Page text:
# Beyond "Show Me" Part 3: Parametric Equations

*This is part 3 of a 3 part series on going beyond the charts available in the “Show Me” panel in Tableau. You can read the previous posts here:*

In my last
post, I provided some background on trigonometry and how we can use it in
Tableau. In this post, I’ll build on that and introduce the creation of
interesting (and often, beautiful) curves using parametric equations.

Note: If you
haven’t read my second post on trigonometry, then I’d highly recommend reading that one first as we’ll be using some
trig in this post as well.

**What are Parametric Equations?**

There are a
number of posts available that discuss how to create specific curves in Tableau
using parametric equations and I’ll also discuss that in this post, but I want
to start by discussing some of the mathematical theory behind these equations.

Unlike the
trig of my last post, I honestly never remember learning about parametric
equations in high school or college. To be totally honest, I didn’t discover
them until earlier this year when I decided to create a Tableau-based valentine
for my wife and wanted to draw a heart curve (you can read about that in my
blog post, Creating a Heart in Tableau, if you like). So, if you’ve never heard of them before, you’re not
alone.

A parametric
equation is an equation that calculates values based on one or more independent
variables called parameters. Say that again!!

Many of the
equations we remember learning in school were ultimately intended to calculate
x and y values so you could then plot them on a Cartesian plane.

Examples of
these equations are x = 3y and y = 3x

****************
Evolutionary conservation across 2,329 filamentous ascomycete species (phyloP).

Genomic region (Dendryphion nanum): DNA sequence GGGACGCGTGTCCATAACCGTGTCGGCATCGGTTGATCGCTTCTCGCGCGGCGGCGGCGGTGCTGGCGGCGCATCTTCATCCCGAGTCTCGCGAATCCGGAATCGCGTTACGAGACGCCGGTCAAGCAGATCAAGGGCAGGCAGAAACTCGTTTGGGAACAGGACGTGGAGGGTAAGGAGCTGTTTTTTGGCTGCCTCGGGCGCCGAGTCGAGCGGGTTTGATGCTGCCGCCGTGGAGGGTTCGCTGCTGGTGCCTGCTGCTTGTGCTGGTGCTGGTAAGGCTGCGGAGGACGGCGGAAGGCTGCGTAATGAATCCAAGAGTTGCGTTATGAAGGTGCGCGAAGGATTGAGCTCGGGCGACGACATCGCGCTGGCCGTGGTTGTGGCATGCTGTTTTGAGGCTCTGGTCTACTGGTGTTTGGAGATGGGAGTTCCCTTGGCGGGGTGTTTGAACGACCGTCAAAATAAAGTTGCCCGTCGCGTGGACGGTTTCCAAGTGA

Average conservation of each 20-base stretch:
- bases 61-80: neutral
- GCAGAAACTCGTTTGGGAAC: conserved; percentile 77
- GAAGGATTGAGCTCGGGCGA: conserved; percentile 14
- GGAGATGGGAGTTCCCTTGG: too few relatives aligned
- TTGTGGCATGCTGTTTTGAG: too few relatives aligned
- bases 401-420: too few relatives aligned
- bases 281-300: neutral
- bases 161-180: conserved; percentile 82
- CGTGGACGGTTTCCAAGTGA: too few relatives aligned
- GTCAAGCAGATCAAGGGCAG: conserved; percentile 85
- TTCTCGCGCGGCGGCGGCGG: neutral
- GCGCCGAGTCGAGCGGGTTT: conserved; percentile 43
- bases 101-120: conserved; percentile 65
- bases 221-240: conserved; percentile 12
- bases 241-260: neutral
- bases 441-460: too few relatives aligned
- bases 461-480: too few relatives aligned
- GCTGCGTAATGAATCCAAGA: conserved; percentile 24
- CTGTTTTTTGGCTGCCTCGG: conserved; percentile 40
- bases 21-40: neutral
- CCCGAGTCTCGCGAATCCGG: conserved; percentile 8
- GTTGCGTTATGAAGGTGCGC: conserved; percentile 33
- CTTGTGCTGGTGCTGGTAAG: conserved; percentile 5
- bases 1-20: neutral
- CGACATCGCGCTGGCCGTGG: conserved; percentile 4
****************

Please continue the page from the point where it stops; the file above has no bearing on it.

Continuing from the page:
^{2}. In these cases, if you have the value of one variable, you can find the value of the other using basic algebra.
Consider the
equation x = 3y. When plotted on a Cartesian Plane, you’ll get a simple line
that looks like this:

And the
equation y = 3x

^{2}will give you a curve like this:
So, as we can
see, we are able to express many types of lines and curves through these simple
algebraic equations. But, as noted on a tutorial on

*Paul’s Online Math Notes*:
There are also
a great many curves out there that we can’t even write down as a single
equation in terms of only x and y. So, to deal with some of these problems we
introduce parametric equations. Instead of defining

*y*in terms of x () or*x*in terms of y () we define both*x*and*y*in terms of a third variable called a parameter as follows,
x = f ( t )

y = g ( t )

This third
variable is usually denoted by

*t*…Sometimes we will restrict the values of*t*that we’ll use and at other times we won’t. This will often be dependent on the problem and just what we are attempting to do.
Each value of

*t*defines a point that we can plot. The collection of points that we get by letting*t*be all possible values is the graph of the parametric equations and is called the parametric curve.
Let’s break this
down in a bit more detail, starting with each of the components:

**x**– This is the same x we dealt with in the first two posts in this series. It defines the position of a point along the horizontal axis of our Cartesian plane.**y**– Again, this is the same y as in the first two posts. It defines the position of a point along the vertical axis of our Cartesian plane.**t**– This is our Parameter, which will be used as part of the equation to calculate x and y.

In the sample equations, x = f ( t )
and y = g ( t ), the letters